I’ve been reading and commenting upon drafts of research essays the past couple of days. It’s the time of the semester when I get to see what I usually don’t get to see as a librarian: the end of the research process. Recently I heard a talk about embedded librarians. All the writing seminars have a librarian assigned to them, but since I act as my own librarian I’m about as embedded as it gets. Unfortunately, I don’t have anyone to blame when something goes wrong.
Fortunately, nothing serious has gone wrong, and the results aren’t at all unpleasing. Obviously a lot of the students understood the research process, and it was very easy to see who took shortcuts that generally didn’t work.
All those rules of thumb we have about research seem to work. For example, I usually warn students in library instruction sessions that they’ll have to read (or at least skim) more sources than they actually use, not just enough but more than enough. They can’t just do a search, take the first five items that come up, and write a research paper. Before they can figure out what there might be to say, they’ve got to do a lot of exploration. In the end result, I can tell who ignored this advice. It’s easy to spot the problem just by glancing at a bibliography.
Then there’s the variety of resources that librarians sometimes mention and instructors often require. Books, journal articles, newspaper articles, websites, etc. It’s good to have a range. Why, we don’t always explain, which is why it’s more a rule of thumb. But the answer is clear when research essays depend too heavily on one particular format. Lots of books in the bibliography are typically a problem, for example, because it means that students haven’t explored the article literature, which is often richer for specific topics. Just glancing at a bibliography shows a heavy reliance upon books, but reading the essay shows why this can be a problem.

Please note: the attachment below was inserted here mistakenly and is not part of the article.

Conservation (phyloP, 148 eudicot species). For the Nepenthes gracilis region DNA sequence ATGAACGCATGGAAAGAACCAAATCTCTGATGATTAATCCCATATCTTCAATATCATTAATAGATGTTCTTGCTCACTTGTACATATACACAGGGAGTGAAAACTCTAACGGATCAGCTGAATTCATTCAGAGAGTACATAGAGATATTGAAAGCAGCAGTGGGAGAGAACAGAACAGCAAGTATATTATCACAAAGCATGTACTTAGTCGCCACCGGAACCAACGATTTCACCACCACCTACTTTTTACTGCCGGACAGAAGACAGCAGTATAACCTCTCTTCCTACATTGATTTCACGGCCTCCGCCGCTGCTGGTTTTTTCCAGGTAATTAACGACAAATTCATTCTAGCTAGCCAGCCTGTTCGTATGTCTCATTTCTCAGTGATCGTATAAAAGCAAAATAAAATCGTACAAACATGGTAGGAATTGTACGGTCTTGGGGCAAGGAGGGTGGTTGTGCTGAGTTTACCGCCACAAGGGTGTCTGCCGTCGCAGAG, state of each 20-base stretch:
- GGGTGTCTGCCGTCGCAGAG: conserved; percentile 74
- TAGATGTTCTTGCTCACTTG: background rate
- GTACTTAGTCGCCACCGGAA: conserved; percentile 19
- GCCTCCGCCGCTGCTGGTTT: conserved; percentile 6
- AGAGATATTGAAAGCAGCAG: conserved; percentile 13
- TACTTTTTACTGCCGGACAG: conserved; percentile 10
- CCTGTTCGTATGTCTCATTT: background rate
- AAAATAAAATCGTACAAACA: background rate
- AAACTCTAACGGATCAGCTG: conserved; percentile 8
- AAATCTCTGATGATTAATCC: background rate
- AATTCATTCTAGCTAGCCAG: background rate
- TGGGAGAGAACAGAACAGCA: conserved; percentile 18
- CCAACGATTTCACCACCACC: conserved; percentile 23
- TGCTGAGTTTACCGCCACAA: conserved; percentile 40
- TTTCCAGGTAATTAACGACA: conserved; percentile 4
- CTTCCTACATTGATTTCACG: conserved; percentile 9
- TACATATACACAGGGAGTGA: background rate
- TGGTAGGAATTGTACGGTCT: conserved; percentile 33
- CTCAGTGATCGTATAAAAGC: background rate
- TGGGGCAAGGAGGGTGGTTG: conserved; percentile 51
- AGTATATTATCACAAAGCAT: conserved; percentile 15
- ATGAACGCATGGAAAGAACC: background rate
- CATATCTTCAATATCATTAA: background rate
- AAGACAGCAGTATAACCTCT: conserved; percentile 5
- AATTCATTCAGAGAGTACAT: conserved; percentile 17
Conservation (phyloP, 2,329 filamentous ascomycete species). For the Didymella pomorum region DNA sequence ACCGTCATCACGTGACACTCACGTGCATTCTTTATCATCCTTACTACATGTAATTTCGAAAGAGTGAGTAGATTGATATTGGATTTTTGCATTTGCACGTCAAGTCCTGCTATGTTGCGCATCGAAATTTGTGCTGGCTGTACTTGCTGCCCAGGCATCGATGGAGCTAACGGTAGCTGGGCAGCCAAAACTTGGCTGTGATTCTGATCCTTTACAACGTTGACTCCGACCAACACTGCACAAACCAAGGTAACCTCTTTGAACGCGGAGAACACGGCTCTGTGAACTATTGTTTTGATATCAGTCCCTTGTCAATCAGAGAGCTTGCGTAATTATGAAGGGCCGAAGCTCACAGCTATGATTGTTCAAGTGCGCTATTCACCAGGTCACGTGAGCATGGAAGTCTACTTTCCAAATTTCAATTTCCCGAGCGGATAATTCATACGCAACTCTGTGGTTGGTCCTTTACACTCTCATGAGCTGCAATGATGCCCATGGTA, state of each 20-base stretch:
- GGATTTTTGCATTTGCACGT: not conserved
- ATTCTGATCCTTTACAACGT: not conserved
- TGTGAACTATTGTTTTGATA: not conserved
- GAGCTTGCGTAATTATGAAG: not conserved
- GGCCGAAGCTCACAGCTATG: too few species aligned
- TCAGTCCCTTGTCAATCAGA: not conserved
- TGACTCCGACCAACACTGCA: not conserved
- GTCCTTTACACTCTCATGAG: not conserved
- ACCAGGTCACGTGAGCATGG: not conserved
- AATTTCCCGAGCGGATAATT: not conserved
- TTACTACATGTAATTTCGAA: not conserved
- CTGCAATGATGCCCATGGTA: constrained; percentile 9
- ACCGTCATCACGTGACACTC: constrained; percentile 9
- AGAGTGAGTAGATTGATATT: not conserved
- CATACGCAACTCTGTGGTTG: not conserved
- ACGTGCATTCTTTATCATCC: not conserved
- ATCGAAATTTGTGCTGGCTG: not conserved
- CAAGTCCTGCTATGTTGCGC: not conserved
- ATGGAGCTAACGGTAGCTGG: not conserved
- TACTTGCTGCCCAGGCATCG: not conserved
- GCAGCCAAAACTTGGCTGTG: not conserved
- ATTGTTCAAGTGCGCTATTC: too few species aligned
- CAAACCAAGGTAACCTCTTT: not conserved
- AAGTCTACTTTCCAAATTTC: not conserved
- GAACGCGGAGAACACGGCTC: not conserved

I’ve written a couple of times about the improbable source, but finding the improbable source is just as problematic. The improbable source would do the intellectual work for the students. But students—and this is completely understandable—also have trouble resisting sources that do the work for them. It seems especially difficult for students to interrogate sources critically when they’re reasonably well written and in peer-reviewed journals.
This makes perfect sense, because students are new to the conversation, and other than providing the criticism myself I’m not sure how this skill can be developed without more reading and practice. In my class, it’s often a secondary source interpreting John Rawls in some applied way. The description of one of them seemed so bizarre I assumed the student had it wrong so I followed up and read the article. Nope. The student had done an excellent analysis. It’s just that the article based an entire philosophical argument on a dubious metaphor. Anything for tenure, I suppose. Just telling students to challenge authority doesn’t help, because they don’t have the tools yet, though I do try to explain why “peer-reviewed” doesn’t mean “right.”
However, this is another case where more than enough of a variety of sources helps. They need to get the sources arguing with each other. As librarians, we can’t always know which sources are best and don’t always see the end result of the research, but the rules of thumb help out, I suppose. I can certainly glance at what students have found and say, not more than enough and not enough variety. The great thing as a writing teacher is that I get to explain why in detail. Or maybe that’s the tedious thing. I’ll be able to tell after my brain unfries.